ChooseEnergy is an energy marketplace for consumer energy. 

I would generally take on an project from inception to implementation of the frontend for both marketing and product features.

I focused on role of design within the company and transitioned the company to human-centered design. This led to implementing user research, strong collaboration, and other initiatives. 

Product Designer


User research, Visual design, UX design, Frontend development, Prototyping, User testing
ChooseEnergy allows you to compare and switch energy rates for your home and business in deregulated energy markets. It is a marketplace where suppliers compete in price and benefits not unlike an insurance marketplace or health marketplace.

I started at ChooseEnergy in November of 2014 as a member of the new created design team of 2 designers. In typical startup fashion, there were a lot of ups and downs. By October of 2016, the company had ran out of money and was pruned down into maintenance mode. By the end of my time there, I had touched every facet of the company and worked with a great team of engineers, PMs and other designers.

Evolution of the shopping page, 2014-2016

When it comes to energy, ask yourself what you know about how it works. If the extent of what you know about the energy industry is that somehow it powers your house, you're about par with the rest of the consumers in the United State. How do you design a product for people who are not knowledgable about the subject, but know they want to bring down their bill?

The guided shopping experience

The prevailing thought at the company was to present the different energy plans similarly to how other comparative ecommerce websites presented information. Provide the same information that's normalized so each plan is competitive based on it's merits. There were 8-14 pieces of information about different plans that the user could compare including 100% green energy, supplier name, supplier reputation, length of plan and if it was a fixed or variable rate plan. In addition, we had our own classifiers that surfaced the top plans; things like "best over all plan" or "best green plan" That is a very well-intentioned philosophy but we discovered that no one knew what was better and what was worse. The merits, other than price, were meaningless to the user.

The main shopping page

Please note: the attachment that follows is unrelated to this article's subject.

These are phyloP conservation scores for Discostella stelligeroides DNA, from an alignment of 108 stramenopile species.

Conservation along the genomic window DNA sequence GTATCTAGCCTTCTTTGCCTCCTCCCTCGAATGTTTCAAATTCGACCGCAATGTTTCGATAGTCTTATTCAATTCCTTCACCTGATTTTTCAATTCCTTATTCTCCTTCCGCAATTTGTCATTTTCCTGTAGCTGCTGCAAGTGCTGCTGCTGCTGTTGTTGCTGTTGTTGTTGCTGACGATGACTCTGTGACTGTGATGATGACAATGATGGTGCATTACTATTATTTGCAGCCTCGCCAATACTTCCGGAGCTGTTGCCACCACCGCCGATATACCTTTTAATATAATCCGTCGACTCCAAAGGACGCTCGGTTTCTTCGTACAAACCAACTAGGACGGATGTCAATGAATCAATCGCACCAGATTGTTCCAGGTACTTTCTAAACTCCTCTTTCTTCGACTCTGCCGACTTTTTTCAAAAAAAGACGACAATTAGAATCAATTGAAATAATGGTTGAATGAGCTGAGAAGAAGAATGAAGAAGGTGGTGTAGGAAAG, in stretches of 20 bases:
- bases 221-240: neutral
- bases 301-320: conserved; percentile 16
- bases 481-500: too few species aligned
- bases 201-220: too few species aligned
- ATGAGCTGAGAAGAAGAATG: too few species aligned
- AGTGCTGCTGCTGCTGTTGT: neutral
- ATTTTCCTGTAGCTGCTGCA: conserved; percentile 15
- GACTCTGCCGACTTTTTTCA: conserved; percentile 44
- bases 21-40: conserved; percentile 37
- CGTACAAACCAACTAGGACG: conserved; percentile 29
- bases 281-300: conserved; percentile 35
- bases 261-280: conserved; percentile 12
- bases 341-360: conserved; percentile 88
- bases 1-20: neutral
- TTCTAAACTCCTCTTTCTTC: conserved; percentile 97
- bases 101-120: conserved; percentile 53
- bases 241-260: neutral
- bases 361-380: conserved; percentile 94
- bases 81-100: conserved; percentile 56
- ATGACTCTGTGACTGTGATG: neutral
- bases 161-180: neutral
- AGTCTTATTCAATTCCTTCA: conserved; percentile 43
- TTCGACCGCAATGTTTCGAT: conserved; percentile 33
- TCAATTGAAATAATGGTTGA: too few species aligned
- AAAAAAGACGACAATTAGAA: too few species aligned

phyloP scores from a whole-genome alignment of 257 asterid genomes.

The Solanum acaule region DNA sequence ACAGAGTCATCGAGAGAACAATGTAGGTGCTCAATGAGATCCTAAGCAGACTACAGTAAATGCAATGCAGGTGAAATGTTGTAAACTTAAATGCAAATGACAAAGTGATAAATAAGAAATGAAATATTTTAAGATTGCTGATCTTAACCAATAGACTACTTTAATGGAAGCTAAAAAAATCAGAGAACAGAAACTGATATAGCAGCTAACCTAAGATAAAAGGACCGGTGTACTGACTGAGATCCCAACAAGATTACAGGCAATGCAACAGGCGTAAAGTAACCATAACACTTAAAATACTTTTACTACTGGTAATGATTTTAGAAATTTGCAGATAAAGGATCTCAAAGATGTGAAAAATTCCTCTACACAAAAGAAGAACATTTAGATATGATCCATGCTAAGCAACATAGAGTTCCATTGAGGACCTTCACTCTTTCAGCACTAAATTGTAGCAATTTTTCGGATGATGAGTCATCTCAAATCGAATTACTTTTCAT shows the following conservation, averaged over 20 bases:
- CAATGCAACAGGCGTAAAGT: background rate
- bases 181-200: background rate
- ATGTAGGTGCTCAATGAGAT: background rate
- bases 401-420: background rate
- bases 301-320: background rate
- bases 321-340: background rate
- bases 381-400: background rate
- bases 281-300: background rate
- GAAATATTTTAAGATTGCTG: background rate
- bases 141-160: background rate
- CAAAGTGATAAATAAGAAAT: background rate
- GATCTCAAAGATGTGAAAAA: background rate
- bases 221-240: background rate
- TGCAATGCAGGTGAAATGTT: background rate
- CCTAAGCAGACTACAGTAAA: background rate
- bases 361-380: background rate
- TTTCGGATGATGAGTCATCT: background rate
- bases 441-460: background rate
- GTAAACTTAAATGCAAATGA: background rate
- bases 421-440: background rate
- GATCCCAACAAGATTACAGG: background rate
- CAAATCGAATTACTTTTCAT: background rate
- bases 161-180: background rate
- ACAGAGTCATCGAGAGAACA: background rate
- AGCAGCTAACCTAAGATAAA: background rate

User research was something that the company had not done prior to me joining ChooseEnergy. However, it was quite apparent that the product could quickly benefit from it. Establishing user research within the company was a slog, but eventually we started getting in front of consumers and asking them questions. Our first attempts were usability studies and that led to establishing foundational user interviews. It was from the user research we discovered the need to do something different than simply a comparison based off of available plans in your area.

Plan details page

Understanding that we needed to set more context prior to show users plans, we started at the top of the funnel. We built a guided shopping experience. We asked questions that set expectations and passively educated the user on the important aspects of a plan. Then we presented the user plans that best fit their priorities.

Checkout experience

Next, we broke down the complex checkout experience required. The checkout experience had some legacy requirements due to the nature of the existing energy industry's regulations. We broke down the checkout experience to manageable sections and provided plenty of context to the users; both explaining why we needed certain information (like electricity meter ids) and establishing trust as a defacto 3rd party consumer advocate.

Review order page

After the guided shopping and checkout, we moved to the actual shopping experience. We simplified the experience by removing the toggles for different products (e.g. business plans, natural gas, solar) and included the natural gas in the normal flow rather than make it a cross-sell. The business section would be removed from the residential funnel and assumed its own flow. Specifically on the cards themselves, we removed a lot of extra information and reformatted price from ¢/kWh to estimate monthly bill which we were able to calculated via fancy data science and information we pulled from the user earlier in the flow. Most importantly, we added and emphasized a new piece of information: an editorial merchandizing sentence communicating why this plan is still competitive even if it's not the cheapest (e.g. free nest thermostat, 100% green energy).

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